I understand what my hon. Friend the Member for Stalybridge and Hyde (James Purnell) was trying to do in his intervention. We appreciate the work that foster carers do and sympathise with those who, having chosen to be full-time carers, receive poorer pensions as a result. Home responsibilities protection in respect of carers of children is awarded through entitlement to child benefit. Foster parents do not receive child benefit directly and have consequently not been covered by home responsibilities protection. We estimate that of the 37,000 foster carers in Britain, approximately 7,000 could benefit from an extension of that protection.

We have discussed with local authorities and other interested organisations, including those that represent carers, whether it is possible to improve the position of foster carers. We are satisfied that improvements could be made without the need for primary legislation. We are reviewing the arrangements and, should we decide that a change in legislation is required, the proper place in which to fix the problem is in the Social Security Contributions and Benefits Act 1992, which deals with legislation for home responsibilities protection.

I can offer my hon. Friend a meeting in the near future to discuss the issue of foster carers, about which he has also written to me. We intend to work with officials to see whether anything can genuinely be

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done. I do not wish to over-egg the pudding and suggest with nods and winks that a solution is just around the corner; I am telling him openly and honestly that this is another issue that I looked at when I first became a Minister, and I decided that something must be done. We are reviewing the matter. I cannot say any more, but I hope that hon. Members will understand that I recognise the problem and that it must be resolved in an effective way—[Interruption.]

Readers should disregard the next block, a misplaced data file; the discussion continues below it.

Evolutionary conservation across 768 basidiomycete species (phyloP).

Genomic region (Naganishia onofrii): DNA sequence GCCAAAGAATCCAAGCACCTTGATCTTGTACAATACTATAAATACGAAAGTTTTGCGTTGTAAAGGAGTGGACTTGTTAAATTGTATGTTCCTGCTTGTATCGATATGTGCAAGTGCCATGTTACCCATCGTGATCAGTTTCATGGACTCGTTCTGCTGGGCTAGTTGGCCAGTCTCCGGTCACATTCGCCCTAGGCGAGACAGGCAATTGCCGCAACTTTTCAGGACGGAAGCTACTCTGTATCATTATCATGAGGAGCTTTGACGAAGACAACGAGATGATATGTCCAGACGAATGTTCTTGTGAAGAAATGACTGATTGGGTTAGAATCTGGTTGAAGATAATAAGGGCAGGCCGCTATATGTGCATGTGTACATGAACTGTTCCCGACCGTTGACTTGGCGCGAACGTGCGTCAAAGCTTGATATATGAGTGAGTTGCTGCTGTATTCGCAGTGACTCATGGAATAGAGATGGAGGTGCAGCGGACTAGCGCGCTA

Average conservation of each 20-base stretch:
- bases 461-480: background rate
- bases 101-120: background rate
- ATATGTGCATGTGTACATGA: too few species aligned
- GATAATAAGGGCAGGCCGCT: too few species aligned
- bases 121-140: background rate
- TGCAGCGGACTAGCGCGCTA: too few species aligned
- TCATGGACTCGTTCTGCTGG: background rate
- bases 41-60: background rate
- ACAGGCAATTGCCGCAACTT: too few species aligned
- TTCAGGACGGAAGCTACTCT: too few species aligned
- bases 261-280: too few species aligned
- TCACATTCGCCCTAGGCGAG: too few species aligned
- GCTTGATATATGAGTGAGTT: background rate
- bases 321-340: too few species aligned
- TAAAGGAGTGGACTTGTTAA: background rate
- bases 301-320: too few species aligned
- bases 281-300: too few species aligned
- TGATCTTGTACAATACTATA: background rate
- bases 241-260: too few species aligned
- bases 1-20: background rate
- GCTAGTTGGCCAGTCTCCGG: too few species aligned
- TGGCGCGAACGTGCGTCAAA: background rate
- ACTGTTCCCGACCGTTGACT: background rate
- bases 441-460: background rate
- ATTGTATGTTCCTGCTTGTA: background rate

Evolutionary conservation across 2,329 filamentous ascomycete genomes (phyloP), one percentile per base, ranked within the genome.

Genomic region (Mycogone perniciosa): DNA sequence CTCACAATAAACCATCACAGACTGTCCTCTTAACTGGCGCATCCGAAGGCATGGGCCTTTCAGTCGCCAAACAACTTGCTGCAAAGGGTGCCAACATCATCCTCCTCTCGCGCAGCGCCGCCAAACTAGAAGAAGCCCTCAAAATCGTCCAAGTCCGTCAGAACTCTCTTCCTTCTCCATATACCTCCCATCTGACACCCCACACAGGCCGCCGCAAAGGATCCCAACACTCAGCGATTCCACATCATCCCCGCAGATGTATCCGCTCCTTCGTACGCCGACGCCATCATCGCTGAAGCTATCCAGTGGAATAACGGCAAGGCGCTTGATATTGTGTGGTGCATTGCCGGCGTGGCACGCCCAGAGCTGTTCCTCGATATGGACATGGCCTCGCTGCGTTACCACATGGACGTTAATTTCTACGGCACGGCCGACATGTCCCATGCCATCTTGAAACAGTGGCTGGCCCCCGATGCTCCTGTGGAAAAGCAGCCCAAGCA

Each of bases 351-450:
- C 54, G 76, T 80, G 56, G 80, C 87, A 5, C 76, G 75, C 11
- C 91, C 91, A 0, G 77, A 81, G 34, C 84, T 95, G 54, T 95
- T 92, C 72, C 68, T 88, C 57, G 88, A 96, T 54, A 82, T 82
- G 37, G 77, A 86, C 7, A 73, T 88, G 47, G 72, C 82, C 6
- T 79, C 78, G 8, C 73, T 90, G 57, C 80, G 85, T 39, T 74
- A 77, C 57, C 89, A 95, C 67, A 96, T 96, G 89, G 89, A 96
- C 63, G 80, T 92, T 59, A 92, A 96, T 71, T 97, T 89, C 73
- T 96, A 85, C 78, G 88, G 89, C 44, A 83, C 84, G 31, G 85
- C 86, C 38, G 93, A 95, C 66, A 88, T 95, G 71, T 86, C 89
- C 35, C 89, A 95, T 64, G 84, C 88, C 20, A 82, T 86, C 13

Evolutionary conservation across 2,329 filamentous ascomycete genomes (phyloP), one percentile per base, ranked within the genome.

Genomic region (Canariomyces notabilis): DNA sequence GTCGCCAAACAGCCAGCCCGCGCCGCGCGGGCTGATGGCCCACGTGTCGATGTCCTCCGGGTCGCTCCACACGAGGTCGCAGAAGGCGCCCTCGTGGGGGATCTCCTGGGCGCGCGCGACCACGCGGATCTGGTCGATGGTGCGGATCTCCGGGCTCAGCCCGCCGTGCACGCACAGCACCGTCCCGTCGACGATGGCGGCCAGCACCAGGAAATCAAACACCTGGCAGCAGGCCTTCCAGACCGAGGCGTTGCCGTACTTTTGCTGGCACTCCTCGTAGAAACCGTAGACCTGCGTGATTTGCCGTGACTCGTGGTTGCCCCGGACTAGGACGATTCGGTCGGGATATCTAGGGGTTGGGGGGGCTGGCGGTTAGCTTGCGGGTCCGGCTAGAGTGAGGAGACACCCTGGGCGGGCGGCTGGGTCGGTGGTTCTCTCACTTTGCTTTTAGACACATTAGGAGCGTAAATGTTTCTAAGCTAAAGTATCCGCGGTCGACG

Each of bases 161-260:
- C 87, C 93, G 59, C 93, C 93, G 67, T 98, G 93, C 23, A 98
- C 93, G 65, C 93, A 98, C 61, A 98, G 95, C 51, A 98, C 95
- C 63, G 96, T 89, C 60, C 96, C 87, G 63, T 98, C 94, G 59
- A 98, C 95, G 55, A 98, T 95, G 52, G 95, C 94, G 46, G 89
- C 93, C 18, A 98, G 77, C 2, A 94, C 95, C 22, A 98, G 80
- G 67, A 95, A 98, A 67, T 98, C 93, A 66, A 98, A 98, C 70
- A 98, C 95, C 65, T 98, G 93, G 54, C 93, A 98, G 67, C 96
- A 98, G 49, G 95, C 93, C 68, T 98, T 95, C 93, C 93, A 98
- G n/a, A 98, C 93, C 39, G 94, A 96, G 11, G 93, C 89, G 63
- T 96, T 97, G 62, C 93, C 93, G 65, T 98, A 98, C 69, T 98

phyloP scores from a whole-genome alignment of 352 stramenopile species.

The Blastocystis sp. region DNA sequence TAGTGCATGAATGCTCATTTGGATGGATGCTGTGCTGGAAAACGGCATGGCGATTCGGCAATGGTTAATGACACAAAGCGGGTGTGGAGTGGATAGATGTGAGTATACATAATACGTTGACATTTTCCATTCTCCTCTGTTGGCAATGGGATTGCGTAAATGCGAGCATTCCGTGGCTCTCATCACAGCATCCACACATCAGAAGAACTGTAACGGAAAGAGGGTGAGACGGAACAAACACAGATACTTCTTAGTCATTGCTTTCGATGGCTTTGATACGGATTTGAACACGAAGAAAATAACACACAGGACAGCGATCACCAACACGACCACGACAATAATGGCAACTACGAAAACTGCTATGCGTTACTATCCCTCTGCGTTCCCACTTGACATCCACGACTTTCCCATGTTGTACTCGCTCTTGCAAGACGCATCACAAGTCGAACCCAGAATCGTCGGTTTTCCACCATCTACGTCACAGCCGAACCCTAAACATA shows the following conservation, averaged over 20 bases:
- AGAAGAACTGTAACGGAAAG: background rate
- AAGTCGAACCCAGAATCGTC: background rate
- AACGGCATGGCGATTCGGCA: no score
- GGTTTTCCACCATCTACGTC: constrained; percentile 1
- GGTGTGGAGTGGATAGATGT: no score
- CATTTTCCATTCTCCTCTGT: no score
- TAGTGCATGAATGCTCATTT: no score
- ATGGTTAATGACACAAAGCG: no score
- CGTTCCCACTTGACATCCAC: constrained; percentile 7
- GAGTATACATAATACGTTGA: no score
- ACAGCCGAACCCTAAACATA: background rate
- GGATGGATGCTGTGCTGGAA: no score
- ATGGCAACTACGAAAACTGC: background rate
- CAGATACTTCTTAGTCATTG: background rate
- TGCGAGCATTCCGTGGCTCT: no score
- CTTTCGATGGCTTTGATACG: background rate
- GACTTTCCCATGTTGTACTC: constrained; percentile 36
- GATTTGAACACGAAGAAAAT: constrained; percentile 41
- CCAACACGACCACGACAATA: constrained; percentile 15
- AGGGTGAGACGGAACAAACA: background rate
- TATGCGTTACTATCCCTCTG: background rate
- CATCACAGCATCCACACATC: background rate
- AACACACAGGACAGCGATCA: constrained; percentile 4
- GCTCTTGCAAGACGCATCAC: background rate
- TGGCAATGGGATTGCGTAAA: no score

James Purnell (Stalybridge and Hyde) rose—

Mr. McCartney: Does the hon. Member for Daventry wish to intervene?

Mr. Boswell: No.

Mr. McCartney: I give way to my hon. Friend the hon. Member for Stalybridge and Hyde.

James Purnell: I thank my right hon. Friend for his assurances and will take up his offer of a meeting. I hope that he will forgive me if I disappear half way through his speech, because I am already in hot water for doing the same thing in the main Chamber.

Mr. McCartney: It is quite all right for my hon. Friend to disappear, because I had come to the end of my remarks.

Mr. Boswell: In view of the extremely valuable contribution made by the hon. Member for Stalybridge and Hyde, I thought it only appropriate to give him first crack at the Minister in response to that extremely welcome announcement. This is a genuine question because I have not checked and do not know the answer: what happens to child benefit at present if it does not go to the foster carer? Does the money go to someone else, into a type of black hole, or is it accounted to the local authority en bloc?